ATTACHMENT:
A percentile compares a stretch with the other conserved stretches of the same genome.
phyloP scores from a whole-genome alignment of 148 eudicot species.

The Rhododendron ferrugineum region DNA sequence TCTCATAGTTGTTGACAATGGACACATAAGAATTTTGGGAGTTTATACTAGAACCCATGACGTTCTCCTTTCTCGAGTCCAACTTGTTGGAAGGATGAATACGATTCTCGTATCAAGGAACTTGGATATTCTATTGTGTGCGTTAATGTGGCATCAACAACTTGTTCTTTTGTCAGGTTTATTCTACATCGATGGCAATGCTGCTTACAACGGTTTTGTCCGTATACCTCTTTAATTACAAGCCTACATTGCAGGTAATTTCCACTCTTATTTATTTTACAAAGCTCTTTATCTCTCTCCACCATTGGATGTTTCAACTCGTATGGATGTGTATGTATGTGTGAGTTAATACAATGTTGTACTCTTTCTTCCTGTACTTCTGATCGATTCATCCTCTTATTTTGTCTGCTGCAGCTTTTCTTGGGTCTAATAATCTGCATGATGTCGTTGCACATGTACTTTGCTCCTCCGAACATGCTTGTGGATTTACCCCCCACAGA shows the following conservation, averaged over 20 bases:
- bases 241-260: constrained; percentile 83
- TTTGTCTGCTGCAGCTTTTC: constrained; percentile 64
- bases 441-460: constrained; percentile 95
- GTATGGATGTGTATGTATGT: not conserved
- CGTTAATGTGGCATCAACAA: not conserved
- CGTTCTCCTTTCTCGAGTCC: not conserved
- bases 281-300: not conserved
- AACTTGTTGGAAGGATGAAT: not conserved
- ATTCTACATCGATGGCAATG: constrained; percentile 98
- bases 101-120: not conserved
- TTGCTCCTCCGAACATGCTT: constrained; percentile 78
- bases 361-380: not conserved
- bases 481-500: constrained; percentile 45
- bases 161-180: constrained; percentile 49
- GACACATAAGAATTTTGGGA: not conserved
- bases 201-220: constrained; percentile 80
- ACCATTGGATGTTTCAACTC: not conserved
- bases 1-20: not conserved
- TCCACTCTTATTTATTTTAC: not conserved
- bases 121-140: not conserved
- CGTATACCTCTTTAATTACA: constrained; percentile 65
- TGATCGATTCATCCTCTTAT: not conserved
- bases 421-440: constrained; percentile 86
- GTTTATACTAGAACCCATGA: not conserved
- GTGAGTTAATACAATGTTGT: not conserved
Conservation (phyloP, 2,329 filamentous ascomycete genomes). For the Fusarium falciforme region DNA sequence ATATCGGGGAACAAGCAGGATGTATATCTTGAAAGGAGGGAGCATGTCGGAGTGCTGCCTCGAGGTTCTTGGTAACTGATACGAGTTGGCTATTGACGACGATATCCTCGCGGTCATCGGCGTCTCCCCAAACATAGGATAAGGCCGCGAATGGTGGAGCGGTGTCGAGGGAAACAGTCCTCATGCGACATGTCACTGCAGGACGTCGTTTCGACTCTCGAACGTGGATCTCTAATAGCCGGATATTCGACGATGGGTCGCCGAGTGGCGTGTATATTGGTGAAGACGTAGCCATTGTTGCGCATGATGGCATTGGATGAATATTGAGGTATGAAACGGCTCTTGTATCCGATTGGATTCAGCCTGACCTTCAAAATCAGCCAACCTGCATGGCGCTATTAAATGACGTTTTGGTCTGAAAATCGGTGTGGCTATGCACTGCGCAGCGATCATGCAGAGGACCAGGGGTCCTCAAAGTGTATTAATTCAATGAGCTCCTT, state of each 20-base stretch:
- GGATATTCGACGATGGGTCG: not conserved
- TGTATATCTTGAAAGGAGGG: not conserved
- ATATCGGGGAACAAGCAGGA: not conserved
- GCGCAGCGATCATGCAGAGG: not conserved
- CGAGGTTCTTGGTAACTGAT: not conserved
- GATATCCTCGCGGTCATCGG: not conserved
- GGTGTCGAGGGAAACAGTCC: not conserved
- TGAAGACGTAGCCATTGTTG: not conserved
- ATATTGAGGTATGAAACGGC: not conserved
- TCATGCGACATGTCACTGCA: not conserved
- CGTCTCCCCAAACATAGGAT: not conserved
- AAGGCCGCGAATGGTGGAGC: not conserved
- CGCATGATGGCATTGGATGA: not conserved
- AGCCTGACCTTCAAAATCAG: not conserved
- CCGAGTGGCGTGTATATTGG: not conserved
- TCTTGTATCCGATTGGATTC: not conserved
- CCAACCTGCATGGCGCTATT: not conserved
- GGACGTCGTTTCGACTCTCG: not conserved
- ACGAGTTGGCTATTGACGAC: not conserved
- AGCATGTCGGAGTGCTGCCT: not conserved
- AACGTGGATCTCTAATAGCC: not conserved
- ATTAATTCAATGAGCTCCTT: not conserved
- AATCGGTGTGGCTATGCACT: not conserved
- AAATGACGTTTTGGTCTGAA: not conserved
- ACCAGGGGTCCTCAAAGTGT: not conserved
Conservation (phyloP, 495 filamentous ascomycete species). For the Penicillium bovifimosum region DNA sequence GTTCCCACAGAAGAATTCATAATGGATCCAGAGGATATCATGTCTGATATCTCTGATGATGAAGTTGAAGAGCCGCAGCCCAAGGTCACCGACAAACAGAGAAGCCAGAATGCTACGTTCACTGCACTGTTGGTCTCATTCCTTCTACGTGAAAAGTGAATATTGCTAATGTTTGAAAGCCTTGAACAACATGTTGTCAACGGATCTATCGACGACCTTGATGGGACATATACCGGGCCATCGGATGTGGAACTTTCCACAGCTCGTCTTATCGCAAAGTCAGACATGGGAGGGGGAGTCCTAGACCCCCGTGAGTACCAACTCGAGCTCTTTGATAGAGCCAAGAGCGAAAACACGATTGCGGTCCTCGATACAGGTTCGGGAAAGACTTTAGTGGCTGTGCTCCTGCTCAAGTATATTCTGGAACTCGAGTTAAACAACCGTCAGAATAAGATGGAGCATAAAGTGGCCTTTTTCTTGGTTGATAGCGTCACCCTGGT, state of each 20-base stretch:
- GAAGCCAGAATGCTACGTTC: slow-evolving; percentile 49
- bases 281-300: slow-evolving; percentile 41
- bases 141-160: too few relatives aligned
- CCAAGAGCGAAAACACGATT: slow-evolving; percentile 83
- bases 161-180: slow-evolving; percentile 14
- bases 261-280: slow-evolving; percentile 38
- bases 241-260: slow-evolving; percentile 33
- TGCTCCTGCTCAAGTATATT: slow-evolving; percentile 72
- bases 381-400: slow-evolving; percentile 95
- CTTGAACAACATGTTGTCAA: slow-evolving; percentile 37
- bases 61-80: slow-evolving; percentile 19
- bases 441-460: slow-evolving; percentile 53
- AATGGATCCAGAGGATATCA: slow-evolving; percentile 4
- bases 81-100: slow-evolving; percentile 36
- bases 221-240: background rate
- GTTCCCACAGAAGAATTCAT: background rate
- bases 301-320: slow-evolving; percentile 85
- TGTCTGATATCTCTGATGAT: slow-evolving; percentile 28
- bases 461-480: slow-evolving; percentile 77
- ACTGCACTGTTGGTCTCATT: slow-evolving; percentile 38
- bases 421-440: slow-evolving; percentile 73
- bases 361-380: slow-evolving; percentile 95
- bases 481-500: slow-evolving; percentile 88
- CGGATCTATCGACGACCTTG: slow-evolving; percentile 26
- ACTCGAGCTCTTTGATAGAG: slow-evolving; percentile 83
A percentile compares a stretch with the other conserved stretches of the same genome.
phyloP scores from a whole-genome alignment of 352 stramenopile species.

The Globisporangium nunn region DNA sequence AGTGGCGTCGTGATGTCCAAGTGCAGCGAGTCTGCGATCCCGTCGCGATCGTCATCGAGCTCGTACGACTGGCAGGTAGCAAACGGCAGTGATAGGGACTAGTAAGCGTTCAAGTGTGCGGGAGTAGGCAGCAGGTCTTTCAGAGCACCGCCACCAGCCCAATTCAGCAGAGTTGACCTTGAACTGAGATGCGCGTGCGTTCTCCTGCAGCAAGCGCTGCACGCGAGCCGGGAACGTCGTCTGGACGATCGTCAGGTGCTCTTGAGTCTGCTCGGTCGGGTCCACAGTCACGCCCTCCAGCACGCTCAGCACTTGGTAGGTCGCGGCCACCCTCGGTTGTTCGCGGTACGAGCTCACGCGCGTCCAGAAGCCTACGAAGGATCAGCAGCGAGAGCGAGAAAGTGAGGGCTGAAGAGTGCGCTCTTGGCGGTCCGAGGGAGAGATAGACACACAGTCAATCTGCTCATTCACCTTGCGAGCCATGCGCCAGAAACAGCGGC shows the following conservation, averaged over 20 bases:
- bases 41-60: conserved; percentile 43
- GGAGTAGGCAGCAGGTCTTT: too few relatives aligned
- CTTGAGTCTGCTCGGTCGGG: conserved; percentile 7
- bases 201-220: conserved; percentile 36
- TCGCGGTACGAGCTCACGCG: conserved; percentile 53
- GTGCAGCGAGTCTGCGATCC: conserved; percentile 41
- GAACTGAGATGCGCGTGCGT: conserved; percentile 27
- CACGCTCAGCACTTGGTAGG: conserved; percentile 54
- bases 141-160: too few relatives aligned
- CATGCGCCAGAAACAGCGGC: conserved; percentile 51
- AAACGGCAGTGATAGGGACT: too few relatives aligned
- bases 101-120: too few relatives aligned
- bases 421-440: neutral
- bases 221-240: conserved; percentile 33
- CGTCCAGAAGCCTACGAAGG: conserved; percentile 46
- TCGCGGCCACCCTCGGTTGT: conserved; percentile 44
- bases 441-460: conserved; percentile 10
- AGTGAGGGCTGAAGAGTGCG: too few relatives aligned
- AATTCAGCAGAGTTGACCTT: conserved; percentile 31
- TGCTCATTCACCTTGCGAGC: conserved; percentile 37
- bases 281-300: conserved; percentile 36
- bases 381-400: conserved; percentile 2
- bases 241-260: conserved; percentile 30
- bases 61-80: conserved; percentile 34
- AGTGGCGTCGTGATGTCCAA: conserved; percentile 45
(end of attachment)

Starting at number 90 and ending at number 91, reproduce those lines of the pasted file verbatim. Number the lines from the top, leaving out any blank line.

- GAACTGAGATGCGCGTGCGT: conserved; percentile 27
- CACGCTCAGCACTTGGTAGG: conserved; percentile 54